Paul Stanley (born Stanley Bert Eisen; January 20, 1952) is an American musician who is the co-founder, frontman, rhythm guitarist and co-lead vocalist of the rock band Kiss. He is the writer or co-writer of many of the band’s most popular songs. Stanley established The Starchild character for his Kiss persona.
In 2006, Hit Parader ranked him 18th on their list of the Top 100 Metal Vocalists of All Time. A Gibson.com readers’ poll in 2010 named him 13th on their list of Top 25 Frontmen. American musician Paul Stanley is the co-founder, rhythm guitarist and lead vocalist of the rock group KISS.
Who Is Paul Stanley?
Raised in New York City, Paul Stanley teamed with bassist Gene Simmons, drummer Peter Criss and fellow guitarist Ace Frehley to form the iconic hard-rock group KISS in the early 1970s. Known for their makeup-clad characters and explosive live performances, KISS achieved worldwide fame through hits like “Rock and Roll All Nite” and albums like Destroyer. Along with shepherding the band through decades of lineup turnover and shifting pop culture tastes, Stanley has pursued his interests as a New York Times bestselling author, an artist with over 15 million dollars in art sales, a designer and successful restaurateur. He continues to maintain involvement in various charities including various military organizations.
Early Years and Musical Beginnings
Paul Stanley was born Stanley Bert Eisen on January 20, 1952, in New York City, to parents Eva and William Eisen.
Born with a condition called microtia, which left him with a partially formed right ear, and deaf on that side, Stanley found his salvation in the classical music favored by his parents and the doo-wop tunes coming from the radio, and by the time he got his first glimpse of The Beatles on The Ed Sullivan Show in February 1964, he knew that rock ‘n’ roll was his ticket to stardom.
Stanley purchased his first electric guitar at age 14 and began jamming with friends in his Queens neighborhood. He was accepted to Manhattan’s High School of Music & Art for his drawing skills but instead devoted his energy to playing with a group called Post War Baby Boom while spending much of his junior year shopping song compositions to publishing companies and honing his skills.
Meeting Gene Simmons and Wicked Lester
Toward the end of high school Stanley met bassist and songwriter Simmons, then known as Gene Klein. Initially put off by the older musician’s strong personality, Stanley came to quickly respect his creative zest and work ethic, and the duo teamed with guitarist Steve Coronel, keyboardist Brooke Ostrander and drummer Tony Zarrella to form the band that became Wicked Lester.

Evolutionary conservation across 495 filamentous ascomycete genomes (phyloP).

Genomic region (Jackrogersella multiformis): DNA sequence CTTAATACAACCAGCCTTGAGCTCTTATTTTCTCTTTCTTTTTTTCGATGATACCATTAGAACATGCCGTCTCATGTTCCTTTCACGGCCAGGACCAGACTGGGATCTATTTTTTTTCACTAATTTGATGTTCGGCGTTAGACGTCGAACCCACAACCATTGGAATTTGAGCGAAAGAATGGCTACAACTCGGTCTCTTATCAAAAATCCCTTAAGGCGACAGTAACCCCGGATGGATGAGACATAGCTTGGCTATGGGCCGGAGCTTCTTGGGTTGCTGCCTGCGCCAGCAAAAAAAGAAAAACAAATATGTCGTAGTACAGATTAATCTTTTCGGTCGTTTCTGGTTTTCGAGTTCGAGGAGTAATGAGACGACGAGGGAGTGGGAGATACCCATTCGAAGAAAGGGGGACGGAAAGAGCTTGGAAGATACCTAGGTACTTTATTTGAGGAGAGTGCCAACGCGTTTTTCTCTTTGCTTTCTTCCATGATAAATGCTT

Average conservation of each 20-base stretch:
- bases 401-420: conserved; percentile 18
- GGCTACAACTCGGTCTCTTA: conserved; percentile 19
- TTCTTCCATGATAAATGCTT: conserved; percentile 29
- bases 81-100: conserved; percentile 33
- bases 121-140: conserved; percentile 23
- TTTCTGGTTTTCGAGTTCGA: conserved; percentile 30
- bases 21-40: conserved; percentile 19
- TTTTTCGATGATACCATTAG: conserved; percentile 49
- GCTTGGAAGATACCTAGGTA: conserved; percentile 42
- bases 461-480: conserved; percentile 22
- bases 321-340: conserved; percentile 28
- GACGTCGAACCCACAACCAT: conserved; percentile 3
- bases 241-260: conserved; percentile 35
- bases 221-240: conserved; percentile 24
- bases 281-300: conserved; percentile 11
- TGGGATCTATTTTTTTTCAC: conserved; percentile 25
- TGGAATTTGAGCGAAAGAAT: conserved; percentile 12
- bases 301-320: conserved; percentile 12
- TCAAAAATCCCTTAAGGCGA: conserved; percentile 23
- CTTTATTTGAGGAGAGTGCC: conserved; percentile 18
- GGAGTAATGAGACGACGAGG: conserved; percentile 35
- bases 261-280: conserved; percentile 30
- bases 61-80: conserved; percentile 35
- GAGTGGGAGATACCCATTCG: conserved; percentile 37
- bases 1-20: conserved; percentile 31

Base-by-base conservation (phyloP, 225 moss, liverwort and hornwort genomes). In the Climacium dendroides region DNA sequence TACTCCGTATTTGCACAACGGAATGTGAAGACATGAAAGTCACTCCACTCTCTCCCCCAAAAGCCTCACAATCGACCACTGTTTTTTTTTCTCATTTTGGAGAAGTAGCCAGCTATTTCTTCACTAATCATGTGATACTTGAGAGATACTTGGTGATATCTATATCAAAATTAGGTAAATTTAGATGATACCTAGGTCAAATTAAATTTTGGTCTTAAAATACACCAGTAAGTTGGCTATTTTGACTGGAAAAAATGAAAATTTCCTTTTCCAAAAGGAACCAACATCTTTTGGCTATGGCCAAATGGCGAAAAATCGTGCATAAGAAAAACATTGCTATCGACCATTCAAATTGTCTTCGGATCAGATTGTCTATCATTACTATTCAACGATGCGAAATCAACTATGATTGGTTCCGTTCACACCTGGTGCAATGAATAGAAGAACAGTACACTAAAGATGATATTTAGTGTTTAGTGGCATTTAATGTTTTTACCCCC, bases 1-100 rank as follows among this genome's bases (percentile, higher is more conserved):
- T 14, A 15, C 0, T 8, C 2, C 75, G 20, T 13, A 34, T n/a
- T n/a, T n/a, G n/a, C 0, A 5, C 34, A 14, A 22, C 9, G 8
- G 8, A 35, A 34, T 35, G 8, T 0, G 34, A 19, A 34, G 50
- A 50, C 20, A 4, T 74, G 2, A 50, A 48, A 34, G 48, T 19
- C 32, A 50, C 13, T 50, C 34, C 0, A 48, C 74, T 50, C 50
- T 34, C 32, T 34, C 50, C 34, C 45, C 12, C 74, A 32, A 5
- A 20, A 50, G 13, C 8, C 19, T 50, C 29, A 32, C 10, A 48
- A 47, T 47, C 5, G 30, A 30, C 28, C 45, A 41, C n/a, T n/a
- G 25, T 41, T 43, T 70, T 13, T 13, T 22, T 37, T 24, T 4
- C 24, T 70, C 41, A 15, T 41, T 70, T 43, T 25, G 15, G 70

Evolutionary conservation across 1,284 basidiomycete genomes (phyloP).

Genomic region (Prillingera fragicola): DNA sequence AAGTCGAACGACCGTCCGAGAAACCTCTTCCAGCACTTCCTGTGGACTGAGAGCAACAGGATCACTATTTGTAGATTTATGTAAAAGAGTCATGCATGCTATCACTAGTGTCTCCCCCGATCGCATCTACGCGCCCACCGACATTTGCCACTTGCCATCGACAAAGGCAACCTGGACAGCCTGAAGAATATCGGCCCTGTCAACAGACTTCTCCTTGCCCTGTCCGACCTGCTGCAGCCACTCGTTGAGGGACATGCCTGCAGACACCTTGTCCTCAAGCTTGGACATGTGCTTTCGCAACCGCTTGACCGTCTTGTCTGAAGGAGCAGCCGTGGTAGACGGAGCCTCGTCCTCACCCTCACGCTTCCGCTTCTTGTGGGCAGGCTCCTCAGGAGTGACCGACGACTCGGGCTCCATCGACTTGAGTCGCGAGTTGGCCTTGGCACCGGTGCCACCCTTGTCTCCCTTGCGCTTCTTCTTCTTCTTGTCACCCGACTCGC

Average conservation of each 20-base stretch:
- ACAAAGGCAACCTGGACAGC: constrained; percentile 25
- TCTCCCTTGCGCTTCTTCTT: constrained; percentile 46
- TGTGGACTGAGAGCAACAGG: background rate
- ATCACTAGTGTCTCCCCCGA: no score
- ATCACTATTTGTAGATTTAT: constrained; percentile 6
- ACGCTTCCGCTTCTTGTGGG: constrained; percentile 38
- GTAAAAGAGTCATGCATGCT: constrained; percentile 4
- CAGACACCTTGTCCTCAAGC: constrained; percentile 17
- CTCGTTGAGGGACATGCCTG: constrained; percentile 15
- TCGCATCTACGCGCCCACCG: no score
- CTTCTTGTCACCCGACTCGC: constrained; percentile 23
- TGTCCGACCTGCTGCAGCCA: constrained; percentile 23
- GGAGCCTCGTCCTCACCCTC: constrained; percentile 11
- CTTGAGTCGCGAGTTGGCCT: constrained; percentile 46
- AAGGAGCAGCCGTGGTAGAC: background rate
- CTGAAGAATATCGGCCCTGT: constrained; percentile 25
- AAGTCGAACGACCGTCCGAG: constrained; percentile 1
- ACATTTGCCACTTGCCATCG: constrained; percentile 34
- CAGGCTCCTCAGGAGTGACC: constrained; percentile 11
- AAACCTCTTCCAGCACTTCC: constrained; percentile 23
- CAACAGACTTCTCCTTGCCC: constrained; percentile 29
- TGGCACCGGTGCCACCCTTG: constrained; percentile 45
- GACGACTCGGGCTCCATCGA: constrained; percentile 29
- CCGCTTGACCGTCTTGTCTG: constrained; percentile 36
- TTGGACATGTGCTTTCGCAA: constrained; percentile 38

Through Stanley’s persistence, Wicked Lester earned recording time at Electric Lady Studios under the watch of producer Ron Johnsen, who subsequently landed the group a contract with Epic Records. However, both Stanley and Simmons were unhappy with the group’s lack of a definitive sound, and they struck out on their own in 1972 after completing an album for the label.
Stanley and Simmons continued writing songs as they pieced together a new band with drummer Criss and lead guitarist Frehley. They found their look by establishing stage identities based on their individual personalities – Stanley became the Starchild, Simmons became the Demon, Frehley the Spaceman and Criss the Catman – and after Stanley’s suggestion all agreed on the name of KISS.
By fall 1973 KISS had signed with rookie manager Bill Aucoin and Casablanca Records founder Neil Bogart, and with newfound funds from their new record label, they pushed for more pyrotechnics and theatricality that helped define the band’s live performances. KISS subsequently launched their first tour and debuted a self-titled album in February 1974, with Stanley sharing lead vocal responsibilities and earning solo songwriting credits for tracks like “Firehouse” and “Black Diamond.”
‘Alive!’ and ‘Destroyer’
Despite the increasing popularity of their shows and the rise of a devoted fan base that became known as the KISS Army, the quartet achieved disappointing sales with their first three albums.
KISS finally broke through with 1975’s Alive!, which successfully captured the high-octane energy of their live efforts and continues to be called one of the greatest live albums of all time. This record included the definitive version of the anthem “Rock and Roll All Nite.” The surging band continued its multi-platinum status with the Bob Ezrin-produced Destroyer (1976), which featured Stanley’s songwriting and vocal talents on signature tracks like “Detroit Rock City” and “Shout it Out Loud.”